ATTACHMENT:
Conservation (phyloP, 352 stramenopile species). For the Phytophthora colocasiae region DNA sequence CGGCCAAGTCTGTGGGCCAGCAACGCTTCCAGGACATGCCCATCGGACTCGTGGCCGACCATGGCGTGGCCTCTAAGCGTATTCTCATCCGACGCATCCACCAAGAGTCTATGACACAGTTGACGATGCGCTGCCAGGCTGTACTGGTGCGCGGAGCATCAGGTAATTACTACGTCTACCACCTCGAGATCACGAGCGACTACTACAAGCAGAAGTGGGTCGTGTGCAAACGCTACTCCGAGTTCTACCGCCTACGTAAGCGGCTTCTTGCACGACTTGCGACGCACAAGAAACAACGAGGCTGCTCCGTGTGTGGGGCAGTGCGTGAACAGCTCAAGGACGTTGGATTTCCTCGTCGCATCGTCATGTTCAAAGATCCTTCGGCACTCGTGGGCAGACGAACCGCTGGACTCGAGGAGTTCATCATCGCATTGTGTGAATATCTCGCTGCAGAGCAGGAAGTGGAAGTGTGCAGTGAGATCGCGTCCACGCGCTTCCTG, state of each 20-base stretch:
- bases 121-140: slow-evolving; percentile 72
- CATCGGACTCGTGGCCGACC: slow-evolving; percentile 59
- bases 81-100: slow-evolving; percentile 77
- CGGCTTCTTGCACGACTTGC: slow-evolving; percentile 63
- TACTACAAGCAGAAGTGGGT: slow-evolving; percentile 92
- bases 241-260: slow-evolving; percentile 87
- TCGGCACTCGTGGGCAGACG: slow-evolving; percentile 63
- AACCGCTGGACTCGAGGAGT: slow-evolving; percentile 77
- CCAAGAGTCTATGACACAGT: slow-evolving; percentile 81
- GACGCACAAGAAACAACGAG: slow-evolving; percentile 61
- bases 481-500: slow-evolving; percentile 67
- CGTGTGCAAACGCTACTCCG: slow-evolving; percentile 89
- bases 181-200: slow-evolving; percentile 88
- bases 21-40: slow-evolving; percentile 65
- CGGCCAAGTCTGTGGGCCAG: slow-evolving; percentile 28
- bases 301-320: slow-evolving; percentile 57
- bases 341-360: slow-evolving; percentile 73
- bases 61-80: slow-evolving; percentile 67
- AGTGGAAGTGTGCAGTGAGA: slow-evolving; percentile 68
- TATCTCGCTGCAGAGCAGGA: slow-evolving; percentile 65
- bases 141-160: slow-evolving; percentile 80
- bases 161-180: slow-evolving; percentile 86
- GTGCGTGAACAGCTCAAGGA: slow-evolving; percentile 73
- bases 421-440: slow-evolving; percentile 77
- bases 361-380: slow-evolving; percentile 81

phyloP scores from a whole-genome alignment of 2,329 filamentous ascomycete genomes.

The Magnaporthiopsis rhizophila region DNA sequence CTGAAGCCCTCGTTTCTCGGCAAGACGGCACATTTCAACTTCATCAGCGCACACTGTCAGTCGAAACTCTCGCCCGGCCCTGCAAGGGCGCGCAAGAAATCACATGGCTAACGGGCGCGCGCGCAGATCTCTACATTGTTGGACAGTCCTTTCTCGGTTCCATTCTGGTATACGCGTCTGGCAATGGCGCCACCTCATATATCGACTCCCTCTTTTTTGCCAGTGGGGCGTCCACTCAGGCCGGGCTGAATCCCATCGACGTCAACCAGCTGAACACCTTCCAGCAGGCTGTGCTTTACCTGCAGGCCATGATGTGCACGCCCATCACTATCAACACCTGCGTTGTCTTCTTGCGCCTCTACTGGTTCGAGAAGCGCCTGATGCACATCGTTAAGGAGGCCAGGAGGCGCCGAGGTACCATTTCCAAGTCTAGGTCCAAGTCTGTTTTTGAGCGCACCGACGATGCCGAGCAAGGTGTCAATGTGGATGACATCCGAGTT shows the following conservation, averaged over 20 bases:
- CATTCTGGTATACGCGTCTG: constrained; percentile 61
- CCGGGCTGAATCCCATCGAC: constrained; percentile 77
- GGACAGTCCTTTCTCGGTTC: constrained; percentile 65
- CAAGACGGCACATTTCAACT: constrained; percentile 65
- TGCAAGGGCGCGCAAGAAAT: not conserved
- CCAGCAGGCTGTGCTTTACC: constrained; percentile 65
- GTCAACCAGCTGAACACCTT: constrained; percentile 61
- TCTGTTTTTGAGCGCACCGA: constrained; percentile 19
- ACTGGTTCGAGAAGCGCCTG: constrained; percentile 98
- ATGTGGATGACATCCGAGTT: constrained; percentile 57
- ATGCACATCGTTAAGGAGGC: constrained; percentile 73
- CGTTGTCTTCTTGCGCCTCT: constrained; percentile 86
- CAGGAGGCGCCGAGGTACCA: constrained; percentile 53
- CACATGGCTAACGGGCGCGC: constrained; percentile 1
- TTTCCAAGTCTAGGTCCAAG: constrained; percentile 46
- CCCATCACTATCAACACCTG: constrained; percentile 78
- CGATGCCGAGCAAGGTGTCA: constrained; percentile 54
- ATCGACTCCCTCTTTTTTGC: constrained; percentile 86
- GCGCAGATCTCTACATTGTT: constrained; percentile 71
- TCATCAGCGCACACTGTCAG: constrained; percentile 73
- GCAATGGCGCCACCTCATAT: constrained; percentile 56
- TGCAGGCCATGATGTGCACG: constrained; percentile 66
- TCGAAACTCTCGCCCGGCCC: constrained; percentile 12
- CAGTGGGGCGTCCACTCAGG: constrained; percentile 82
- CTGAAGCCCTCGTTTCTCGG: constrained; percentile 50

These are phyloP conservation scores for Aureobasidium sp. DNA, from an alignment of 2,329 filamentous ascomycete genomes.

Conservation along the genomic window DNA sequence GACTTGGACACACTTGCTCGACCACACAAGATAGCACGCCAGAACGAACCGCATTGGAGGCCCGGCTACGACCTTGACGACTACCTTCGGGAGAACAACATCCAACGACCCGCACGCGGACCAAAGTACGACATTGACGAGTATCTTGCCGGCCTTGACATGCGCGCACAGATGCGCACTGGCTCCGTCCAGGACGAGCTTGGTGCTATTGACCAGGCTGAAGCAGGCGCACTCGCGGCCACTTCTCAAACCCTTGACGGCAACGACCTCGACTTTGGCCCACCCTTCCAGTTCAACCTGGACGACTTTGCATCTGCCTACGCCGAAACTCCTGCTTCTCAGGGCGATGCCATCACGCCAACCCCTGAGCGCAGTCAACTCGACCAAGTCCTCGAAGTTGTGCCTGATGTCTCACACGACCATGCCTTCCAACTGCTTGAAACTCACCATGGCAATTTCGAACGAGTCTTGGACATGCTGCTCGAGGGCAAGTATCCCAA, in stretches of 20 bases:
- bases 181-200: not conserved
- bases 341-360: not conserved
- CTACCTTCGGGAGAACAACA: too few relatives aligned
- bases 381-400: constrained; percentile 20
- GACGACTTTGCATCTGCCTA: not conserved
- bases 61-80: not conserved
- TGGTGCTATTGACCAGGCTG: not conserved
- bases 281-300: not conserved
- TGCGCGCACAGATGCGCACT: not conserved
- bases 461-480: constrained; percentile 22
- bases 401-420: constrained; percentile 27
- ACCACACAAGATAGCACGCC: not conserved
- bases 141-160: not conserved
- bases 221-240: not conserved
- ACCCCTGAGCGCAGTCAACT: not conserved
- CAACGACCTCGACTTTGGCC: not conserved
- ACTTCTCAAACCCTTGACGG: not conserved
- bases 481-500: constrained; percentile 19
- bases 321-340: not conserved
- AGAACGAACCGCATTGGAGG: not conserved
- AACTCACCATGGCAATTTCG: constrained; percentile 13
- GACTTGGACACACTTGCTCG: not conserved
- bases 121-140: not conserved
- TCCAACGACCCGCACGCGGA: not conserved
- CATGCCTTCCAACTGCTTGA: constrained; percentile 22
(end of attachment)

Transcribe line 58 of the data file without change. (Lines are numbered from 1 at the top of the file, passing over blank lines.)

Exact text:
- CTACCTTCGGGAGAACAACA: too few relatives aligned